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Optimization of battery strengths in the Hodgkin-Huxley model
© Crotty and Sangrey; licensee BioMed Central Ltd. 2011
Published: 18 July 2011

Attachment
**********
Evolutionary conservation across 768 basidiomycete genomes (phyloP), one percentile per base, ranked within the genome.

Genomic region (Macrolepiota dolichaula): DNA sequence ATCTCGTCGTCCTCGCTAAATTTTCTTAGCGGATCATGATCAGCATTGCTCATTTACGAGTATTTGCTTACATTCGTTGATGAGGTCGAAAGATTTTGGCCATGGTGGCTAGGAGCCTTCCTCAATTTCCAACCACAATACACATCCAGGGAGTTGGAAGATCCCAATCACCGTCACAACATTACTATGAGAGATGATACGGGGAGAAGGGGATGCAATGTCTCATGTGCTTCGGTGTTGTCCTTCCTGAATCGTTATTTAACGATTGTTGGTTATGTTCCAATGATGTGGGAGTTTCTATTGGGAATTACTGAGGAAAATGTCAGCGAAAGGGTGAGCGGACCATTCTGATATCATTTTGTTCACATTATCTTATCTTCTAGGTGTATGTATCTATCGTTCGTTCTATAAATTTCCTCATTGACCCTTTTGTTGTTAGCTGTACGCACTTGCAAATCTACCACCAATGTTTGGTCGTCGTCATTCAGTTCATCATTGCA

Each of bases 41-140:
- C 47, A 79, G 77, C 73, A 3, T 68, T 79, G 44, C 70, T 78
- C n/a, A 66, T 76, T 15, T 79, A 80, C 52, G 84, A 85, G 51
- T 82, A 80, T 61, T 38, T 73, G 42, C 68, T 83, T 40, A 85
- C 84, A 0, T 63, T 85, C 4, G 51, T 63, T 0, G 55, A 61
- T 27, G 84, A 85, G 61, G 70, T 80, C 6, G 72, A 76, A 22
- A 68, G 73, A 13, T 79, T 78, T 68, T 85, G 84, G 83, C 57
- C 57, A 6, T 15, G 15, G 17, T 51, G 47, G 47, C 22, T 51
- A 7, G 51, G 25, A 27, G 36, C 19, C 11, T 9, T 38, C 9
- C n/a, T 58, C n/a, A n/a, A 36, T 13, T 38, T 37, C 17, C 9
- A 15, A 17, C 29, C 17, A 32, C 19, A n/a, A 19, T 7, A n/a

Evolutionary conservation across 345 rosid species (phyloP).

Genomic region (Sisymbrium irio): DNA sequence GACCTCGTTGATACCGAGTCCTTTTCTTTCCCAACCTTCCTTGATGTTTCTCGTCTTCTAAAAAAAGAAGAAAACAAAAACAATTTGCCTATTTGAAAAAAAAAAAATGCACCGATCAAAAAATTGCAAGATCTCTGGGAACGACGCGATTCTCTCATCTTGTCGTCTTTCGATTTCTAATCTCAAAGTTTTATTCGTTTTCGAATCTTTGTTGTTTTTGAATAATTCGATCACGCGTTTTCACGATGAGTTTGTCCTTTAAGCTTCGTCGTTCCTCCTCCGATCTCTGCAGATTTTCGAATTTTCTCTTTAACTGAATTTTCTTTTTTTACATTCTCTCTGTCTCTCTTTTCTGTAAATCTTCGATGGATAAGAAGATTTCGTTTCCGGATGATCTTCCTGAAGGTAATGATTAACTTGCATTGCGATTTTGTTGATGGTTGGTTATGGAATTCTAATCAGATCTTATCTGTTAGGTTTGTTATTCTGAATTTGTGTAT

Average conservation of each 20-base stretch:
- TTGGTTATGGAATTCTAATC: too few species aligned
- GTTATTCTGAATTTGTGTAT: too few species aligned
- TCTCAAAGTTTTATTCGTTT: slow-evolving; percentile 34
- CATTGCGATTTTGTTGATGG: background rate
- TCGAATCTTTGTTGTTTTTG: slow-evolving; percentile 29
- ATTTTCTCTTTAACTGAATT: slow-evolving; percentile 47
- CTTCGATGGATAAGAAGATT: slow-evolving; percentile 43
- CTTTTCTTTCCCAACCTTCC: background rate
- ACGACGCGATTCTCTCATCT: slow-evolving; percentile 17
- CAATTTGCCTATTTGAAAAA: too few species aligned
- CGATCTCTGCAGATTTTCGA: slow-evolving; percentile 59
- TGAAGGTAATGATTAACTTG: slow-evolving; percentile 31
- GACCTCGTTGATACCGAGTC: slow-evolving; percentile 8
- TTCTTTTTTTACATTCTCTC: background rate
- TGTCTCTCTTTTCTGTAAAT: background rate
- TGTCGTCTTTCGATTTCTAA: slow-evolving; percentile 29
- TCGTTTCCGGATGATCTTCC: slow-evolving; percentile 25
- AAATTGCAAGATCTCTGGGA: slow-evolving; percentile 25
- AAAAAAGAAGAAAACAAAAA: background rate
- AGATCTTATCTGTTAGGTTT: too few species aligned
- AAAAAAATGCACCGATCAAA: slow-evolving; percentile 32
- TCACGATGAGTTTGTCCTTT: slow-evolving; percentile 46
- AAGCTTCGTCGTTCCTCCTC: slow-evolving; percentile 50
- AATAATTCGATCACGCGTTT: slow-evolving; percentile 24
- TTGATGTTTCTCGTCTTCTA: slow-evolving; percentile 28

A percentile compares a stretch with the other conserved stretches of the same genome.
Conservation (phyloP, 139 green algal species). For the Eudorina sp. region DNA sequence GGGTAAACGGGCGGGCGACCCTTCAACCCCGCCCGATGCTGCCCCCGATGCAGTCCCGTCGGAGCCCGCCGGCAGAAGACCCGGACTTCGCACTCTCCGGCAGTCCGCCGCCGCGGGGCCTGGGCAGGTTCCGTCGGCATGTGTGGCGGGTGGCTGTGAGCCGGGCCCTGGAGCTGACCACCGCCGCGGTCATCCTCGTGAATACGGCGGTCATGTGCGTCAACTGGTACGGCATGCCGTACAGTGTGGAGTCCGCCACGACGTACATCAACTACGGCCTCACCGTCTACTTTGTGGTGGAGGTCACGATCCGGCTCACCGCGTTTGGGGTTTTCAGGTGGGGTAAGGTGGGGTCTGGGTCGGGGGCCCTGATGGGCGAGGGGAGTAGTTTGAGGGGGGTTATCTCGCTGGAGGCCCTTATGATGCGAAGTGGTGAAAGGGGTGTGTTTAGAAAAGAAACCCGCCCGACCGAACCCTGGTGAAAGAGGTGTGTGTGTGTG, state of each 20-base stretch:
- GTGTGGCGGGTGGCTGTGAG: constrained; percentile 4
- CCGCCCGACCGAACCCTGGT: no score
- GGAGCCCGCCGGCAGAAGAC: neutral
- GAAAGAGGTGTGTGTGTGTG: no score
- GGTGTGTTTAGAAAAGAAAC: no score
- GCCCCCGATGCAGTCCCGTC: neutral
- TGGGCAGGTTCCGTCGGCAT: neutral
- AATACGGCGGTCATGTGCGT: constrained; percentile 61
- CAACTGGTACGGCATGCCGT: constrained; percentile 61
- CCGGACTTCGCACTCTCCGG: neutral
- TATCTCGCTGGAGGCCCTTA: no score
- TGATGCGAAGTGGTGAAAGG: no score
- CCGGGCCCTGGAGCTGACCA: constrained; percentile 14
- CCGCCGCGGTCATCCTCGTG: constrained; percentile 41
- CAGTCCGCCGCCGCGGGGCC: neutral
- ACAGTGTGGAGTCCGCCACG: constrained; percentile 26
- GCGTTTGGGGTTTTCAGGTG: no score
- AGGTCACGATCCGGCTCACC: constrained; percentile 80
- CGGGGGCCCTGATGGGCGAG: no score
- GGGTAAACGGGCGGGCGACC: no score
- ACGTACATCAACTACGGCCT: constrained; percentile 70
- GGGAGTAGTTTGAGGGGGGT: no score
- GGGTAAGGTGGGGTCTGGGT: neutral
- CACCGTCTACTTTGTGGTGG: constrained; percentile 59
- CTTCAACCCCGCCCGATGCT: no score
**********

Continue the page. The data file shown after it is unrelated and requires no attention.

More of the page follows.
Simulations show that neurons are capable of operating over a much broader range of values of ionic reversal potentials than what is actually observed. Since the reversal potentials, which depend on the ionic concentration gradients across the membrane, have strong effects on the signaling properties and metabolic energy consumption rates of neurons, it is natural to hypothesize that the actual values are optimal for some functional property of the neuron involving energy and information, much as the ion channel densities and leak conductance appear to be [1, 2]. Here we consider the Hodgkin-Huxley model of the squid giant axon and systematically investigate whether the reversal potentials for sodium and potassium, ENa and EK, whose experimental values are respectively around +50 and -80 mV, minimize or maximize any simple combination of: (a) metabolic energy consumption during an action potential; (b) metabolic energy consumption during quiescence; (c) action potential velocity; (d) maximum firing frequency; and (e) the “energy efficiency” of the action potentials, which is the proportion of the metabolic energy associated with them that actually contributes to net inward or outward currents.
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